Posted by Pamela Swift in Starting Up
As a start up entrepreneur it’s natural to want to make your new enterprise look as big and as successful as possible. This is because we live in a time when corporations and big companies seem powerful and more trustworthy. Times are changing, though, and it really is in your best interests to maintain your independent status for as long as possible.
The easiest way to do this is to conserve space. Working in a smaller space is cheaper and helps you maintain your “indie street cred,” particularly in cities like New York, Seattle or Chicago where property costs – even to renters and leasers – is astronomical. To save as much money as possible, try one of the following options:
1. Work from home, but employ a virtual office to upgrade your professionalism. Working out of your garage endears you to your buyers and clients and makes you look dedicated and innovative. Google, Microsoft and Apple are all companies that started in someone’s garage. Virtual office space, though gives you a professional mailing address for your business and access to meeting and conference spaces when you need them.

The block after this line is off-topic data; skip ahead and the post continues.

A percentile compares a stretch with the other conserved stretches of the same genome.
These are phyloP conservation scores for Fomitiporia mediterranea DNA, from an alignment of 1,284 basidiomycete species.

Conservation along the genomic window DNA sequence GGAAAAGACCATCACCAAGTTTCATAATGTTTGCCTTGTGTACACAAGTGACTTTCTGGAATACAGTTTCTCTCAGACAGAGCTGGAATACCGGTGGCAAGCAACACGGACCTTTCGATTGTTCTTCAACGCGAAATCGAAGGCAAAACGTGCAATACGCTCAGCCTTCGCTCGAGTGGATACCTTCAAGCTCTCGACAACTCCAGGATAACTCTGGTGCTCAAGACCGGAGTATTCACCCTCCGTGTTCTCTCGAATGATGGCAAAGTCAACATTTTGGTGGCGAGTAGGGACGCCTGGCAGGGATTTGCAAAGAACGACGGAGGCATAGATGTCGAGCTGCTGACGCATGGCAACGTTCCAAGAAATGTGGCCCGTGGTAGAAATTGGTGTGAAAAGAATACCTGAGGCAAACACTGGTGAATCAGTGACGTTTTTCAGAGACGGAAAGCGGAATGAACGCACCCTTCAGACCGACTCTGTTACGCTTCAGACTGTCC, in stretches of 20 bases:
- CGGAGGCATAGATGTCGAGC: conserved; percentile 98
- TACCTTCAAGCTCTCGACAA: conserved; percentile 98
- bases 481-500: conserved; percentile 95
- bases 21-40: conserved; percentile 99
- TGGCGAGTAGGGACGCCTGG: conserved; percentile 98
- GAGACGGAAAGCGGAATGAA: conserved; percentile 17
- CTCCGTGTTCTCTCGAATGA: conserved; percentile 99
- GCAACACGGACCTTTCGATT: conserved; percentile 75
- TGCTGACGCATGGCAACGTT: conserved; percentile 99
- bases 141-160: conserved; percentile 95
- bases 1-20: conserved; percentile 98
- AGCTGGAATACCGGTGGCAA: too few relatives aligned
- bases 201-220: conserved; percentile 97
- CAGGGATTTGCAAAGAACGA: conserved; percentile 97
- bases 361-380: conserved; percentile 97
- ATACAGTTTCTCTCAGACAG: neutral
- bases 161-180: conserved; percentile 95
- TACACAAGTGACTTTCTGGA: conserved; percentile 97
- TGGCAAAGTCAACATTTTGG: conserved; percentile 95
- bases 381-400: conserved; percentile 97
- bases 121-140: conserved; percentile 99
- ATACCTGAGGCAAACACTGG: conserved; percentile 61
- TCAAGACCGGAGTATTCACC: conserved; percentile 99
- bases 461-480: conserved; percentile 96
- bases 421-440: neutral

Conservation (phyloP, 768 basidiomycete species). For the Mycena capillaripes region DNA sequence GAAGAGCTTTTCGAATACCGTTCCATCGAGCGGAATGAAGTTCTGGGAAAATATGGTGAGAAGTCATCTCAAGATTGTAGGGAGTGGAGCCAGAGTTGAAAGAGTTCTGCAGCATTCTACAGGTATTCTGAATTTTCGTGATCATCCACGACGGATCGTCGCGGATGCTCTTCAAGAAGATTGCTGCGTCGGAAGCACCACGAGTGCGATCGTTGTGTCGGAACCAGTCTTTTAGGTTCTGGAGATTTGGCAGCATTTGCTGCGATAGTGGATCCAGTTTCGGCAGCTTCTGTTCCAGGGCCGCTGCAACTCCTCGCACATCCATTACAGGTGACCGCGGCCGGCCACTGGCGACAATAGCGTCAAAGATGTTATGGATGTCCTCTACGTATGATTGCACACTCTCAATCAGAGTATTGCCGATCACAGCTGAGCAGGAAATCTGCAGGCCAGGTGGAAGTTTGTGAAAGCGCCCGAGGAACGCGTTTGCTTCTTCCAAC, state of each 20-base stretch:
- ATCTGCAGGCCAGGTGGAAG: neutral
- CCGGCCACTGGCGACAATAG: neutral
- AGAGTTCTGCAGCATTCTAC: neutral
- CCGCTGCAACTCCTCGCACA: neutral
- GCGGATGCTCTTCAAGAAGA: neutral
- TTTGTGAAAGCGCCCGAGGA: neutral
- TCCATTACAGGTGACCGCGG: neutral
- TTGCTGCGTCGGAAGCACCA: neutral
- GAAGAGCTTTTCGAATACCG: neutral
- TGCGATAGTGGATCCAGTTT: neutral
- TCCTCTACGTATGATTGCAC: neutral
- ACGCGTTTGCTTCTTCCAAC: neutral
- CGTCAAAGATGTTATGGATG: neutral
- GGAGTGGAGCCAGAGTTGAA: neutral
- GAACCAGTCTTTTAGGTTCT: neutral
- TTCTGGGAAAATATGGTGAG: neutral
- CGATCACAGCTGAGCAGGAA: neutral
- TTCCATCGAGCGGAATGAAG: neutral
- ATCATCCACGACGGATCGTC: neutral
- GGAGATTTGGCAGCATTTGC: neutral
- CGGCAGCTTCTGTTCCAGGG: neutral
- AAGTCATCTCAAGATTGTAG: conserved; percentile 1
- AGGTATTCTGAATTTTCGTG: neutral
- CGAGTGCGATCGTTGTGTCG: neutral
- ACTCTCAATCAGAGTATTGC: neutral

2. Buy cube or office space in a coworking space or loft (such as Guild in Chicago). These spaces look, on the surface, like any other cubicle or professional environment. The main difference, though, is that each cube and office belongs to an entirely different business. These spaces are available for much less than traditional office space but give you the same benefits that come from working in an office: professional mailing address, meeting spaces, break rooms and “coworkers” that you can talk to and bounce ideas off of.
If you truly require office space to call your own – you’ll want to economize on space to save money. Don’t splurge for an expansive loft when the smaller single office with receptionist area will do the job just fine. Remember: save money now so you don’t have as much to make up for in your profits later. And, thanks to the affordable rate of Chicago storage units (and units in other cities) you don’t have to worry about cluttering up your office with extra supplies or files that you only need access to every few months.
There are, of course, other ways to reduce your overhead. Using Skype or Google Voice and forwarding the calls to your cell phone instead of buying an entirely new phone plan is one suggestion. You can also buy office supplies in bulk from a discount outlet or install “green” technology to reduce your energy costs. Also, working with freelancers and independent contractors so that you only pay for the work that is actually done (as opposed to an employee who might spend all day playing games on Facebook) is one of the best options.
People are more sympathetic to startups and indie businesses and you will be more attractive to investors if you don’t try to pretend to be bigger than you are. Pretending to be bigger than you are costs a lot of money – money that you may or may not recoup.
Article contributed by Jenna Smith